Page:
Prisons: Alex Dalli must be removed from Corradino | Annalise Ebejer

We can no longer pretend prisoners’ welfare only affects inmates. This is a pressing issue betraying the government’s failure to support citizens worthy of dignity and respect, regardless of their imprisonment

CCF director Alex Dalli (right) at Corradino prison
CCF director Alex Dalli (right) at Corradino prison

It is about time that we re-imagine what prisons can do and what they stand for. Prisons should be an opportunity for rehabilitation, where prisoners can heal and be provided with education, so they have a better chance at life once leaving prison.

It may sound Utopian, but many Scandinavian countries have successfully transformed their prisons to rehabilitation centres. Malta’s prison conditions have been described as “hellish”, and “nightmarish”, whereas Scandinavian prisons are more like a home, with an emphasis on treating prisoners with respect and dignity. Yet it’s the latter countries that enjoy low rates of recidivism, while Malta’s rate sits at 70%. To compare, the world average is 50%.

This is the vision that Movement Graffitti continuously strives for: “to achieve a holistic reform of the penitentiary system into one that supports rehabilitation”.

Malta’s correctional facilities are far from said vision. There is a lack of basic sanitary facilities, so some inmates are forced to urinate in a bag or small hole in the ground which can be blocked by other inmates due to small cell space. Most cells don’t have fans, even with record high temperatures in Malta. In short, cells are overcrowded, grey and airless.

Additionally, the prison is ruled over with an iron fist by prison director Alexander Dalli, whose tenure has seen record numbers of deaths and suicide attempts. The Council of Europe statistics outline that Maltese prisons had the highest suicide rates on the continent in 2019 and 2020.

Under Dalli, solitary confinement has become widely used even for small mistakes. Allegedly, a restrictive chair has been introduced to humiliate prisoners and dehumanise them, sometimes tying them up naked for hours. The pandemic is even being used as an excuse to stop all education programmes with no indication of when they will be reinstated.

Who would have thought that just around the corner of a popular shopping mall, such atrocities would be taking place so close to the rest of Maltese society?

Why should we care, anyway?

We should care because Malta’s prisons are in breach of human rights: the right to adequate food, water, shelter and the space to spend time with loved ones whilst serving sentences. Most of the time, these rights are nowhere close to being prioritised.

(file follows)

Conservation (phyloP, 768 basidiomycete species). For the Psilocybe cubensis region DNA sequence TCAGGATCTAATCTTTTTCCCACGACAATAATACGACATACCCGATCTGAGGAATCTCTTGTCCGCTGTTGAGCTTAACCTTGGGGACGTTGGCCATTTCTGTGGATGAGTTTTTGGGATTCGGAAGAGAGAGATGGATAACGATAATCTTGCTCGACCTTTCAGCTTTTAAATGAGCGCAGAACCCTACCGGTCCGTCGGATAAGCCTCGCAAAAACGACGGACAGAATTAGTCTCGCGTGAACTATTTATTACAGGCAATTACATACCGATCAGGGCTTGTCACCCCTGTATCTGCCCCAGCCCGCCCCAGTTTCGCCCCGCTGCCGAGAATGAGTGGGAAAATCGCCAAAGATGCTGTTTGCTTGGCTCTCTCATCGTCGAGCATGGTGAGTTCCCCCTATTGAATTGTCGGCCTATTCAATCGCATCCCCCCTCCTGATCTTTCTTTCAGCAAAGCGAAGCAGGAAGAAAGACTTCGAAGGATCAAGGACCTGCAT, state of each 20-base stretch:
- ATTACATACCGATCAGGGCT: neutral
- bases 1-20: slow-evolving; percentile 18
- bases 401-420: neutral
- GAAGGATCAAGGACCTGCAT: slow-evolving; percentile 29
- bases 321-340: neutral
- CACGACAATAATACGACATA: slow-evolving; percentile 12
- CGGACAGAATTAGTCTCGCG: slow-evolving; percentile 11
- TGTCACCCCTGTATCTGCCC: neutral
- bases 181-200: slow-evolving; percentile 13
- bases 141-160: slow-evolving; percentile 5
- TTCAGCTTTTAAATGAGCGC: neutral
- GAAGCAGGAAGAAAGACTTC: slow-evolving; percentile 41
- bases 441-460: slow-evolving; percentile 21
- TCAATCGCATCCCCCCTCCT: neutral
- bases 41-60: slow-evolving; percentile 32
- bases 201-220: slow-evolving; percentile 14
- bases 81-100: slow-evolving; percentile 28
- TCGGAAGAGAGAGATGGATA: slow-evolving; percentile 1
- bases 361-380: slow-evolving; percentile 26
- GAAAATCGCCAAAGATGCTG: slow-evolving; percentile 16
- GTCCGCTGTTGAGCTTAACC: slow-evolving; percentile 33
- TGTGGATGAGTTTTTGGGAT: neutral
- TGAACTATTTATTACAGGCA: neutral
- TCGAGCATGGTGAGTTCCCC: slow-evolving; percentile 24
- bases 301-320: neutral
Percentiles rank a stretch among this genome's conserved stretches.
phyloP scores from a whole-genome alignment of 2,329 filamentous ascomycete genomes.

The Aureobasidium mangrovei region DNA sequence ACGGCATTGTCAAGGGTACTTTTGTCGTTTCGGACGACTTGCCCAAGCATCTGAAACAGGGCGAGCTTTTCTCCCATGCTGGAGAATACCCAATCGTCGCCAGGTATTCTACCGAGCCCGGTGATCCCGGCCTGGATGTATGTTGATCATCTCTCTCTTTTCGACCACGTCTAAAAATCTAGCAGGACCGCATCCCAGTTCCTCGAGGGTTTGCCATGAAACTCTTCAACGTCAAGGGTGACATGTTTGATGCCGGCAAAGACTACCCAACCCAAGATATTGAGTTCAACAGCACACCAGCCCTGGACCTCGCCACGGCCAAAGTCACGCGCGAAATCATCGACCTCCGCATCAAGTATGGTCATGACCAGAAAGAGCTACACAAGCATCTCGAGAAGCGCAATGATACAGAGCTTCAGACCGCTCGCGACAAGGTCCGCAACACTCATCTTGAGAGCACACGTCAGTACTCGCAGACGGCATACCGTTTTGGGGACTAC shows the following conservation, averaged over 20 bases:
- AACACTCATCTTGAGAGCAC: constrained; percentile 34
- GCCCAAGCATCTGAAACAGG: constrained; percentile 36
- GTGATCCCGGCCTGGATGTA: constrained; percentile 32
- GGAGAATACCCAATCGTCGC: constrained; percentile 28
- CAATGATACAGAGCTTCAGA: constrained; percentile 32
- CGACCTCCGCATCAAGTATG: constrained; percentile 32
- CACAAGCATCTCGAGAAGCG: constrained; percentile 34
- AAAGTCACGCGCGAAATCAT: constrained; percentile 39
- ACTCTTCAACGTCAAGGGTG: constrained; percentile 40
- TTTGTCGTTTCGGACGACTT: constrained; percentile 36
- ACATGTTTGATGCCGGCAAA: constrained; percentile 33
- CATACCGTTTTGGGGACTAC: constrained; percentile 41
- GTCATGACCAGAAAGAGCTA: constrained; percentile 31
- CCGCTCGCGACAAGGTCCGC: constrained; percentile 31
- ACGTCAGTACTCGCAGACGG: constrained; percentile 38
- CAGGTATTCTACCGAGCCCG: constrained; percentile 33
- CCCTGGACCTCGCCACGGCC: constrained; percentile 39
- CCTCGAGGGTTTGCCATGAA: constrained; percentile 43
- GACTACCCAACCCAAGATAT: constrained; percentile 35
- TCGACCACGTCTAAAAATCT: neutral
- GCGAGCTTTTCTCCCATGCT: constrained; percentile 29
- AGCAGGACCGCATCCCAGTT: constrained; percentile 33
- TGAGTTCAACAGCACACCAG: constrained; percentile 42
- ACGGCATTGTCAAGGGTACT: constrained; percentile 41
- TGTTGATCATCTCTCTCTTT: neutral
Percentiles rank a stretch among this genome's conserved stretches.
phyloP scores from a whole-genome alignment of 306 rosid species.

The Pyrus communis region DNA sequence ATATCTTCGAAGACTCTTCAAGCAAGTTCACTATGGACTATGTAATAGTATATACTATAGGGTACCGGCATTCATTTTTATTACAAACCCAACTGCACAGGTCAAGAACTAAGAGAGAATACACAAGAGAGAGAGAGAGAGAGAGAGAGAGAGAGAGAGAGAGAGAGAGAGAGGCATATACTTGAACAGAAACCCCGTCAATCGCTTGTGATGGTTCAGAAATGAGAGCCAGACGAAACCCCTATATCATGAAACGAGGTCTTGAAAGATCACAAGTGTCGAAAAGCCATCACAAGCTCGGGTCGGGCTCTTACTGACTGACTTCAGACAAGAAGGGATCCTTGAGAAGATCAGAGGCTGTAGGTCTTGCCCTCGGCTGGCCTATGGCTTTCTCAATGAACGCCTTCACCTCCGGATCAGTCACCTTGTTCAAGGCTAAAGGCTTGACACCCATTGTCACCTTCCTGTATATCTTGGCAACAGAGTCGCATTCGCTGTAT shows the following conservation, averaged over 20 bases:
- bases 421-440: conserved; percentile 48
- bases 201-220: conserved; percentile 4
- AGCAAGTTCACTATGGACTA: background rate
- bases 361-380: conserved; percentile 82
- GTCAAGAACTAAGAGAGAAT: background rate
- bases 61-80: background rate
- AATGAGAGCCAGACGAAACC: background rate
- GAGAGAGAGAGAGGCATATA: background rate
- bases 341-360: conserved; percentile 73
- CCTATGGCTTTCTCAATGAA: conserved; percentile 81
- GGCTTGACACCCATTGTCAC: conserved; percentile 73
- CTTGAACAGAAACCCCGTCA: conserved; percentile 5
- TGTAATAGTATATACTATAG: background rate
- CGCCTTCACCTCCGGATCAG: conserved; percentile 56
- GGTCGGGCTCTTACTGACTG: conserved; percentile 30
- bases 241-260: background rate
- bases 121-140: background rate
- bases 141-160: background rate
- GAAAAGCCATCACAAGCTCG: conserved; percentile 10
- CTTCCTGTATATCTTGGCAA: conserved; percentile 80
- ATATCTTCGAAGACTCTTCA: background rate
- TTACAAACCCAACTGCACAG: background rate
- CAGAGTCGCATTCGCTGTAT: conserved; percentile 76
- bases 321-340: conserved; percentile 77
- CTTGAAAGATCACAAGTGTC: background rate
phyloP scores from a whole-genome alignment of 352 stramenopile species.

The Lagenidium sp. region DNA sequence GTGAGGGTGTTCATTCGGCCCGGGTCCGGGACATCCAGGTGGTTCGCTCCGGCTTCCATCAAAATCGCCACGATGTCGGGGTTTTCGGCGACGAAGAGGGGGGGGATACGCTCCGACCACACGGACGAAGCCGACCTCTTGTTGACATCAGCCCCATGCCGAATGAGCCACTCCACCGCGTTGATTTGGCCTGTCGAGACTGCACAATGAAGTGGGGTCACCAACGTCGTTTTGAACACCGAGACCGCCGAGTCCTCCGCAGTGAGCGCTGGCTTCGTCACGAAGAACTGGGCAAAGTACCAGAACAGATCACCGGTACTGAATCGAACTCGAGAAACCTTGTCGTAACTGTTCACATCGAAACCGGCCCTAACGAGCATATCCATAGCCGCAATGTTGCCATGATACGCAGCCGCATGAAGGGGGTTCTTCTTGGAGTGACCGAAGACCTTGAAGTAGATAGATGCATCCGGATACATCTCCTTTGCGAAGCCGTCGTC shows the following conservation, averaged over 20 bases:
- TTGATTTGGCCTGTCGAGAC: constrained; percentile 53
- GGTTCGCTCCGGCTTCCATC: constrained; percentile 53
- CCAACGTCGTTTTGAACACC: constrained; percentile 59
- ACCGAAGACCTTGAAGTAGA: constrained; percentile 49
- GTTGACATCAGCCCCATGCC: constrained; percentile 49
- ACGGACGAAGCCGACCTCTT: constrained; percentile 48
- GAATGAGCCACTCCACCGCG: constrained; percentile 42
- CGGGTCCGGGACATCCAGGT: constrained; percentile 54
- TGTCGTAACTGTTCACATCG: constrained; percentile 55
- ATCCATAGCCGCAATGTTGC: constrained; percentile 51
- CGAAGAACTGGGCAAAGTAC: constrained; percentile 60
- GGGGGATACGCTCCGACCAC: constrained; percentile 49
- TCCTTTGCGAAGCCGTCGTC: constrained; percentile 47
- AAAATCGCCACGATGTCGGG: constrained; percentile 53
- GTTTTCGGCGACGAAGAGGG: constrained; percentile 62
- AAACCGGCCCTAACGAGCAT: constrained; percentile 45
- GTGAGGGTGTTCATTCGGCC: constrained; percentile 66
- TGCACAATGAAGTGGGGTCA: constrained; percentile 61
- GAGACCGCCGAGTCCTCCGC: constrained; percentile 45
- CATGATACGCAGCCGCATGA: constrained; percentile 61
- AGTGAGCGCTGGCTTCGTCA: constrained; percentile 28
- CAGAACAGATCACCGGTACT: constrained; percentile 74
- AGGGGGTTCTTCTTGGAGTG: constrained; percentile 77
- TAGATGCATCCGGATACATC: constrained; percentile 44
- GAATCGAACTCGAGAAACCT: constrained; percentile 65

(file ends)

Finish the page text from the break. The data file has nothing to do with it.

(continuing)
There is also the financial aspect. Taxpayers’ money is indirectly funding brutality instead of ensuring that recidivism rates go down with a good rehabilitation plan.

Human rights are fundamental to a free and democratic country. This is why Movement Graffitti formed a working group, earlier this year, that focuses on prison issues. Through the prison hotline, they offer support for those affected by the prison system and work closely with inmates’ families and ex-inmates. They are being aided by Andrew Azzopardi, Dean of the Faculty for Social Wellbeing, and journalist Peppi Azzopardi. Thanks to this collaboration, and another with KSU, issues on prisons are being highlighted in the media and debated in public.

Somehow, despite these stories, including the tragic suicides of Kim Borg and Colin Galea in the past two months, the government still refuses to hold Dalli accountable.

Dalli is still supported by the Minister for Home Affairs, Byron Camilleri, and there have even been instances where both him and Prime Minister Robert Abela, have publicly defended him.

They are defending a man who has reportedly threatened inmates with guns to their heads.

Currently, there is an inquiry being carried out by the government to assess the mental health of inmates at Corradino Correctional Facility, mainly suicide prevention measures. However, the board has asked for an extension of two further months. Additionally, a case of involuntary homicide concerning Kim Borg’s suicide has been opened.

Moviment Graffitti will monitor the situation and publicise any relevant findings on social media. Furthermore, we are working to publish this research, which has caught the eyes of prominent organisations, such as the United Nations and the Council of Europe. The long-term aim is to obtain findings on the current prison state and implement ways to minimise damage and focus on rehabilitation.

The short-term, more important goal, is to remove Dalli from any position of influence at Corradino.

People can help support this movement by attending en masse any direct action and press conferences to put pressure on the government to reform the prison immediately. Moreover, the public is encouraged to share any material that Moviment Graffitti has, especially that opposing Dalli’s administration and his supporters.

We can no longer pretend this is an issue that affects only inmates. This is a pressing issue that shows the government’s failure to support citizens who are worthy of dignity and respect regardless of their imprisonment.

Especially, when keeping in mind that it is primarily the working-class, the poor and the immigrants who are the most affected by the prison system, who have already been failed by society’s ineptness to provide them the right environment to throve in. This reflects badly on us as a country, particularly if we continue to allow this horror to unfold in front of us.

Annalise Ebejer is a Moviment Graffitti activist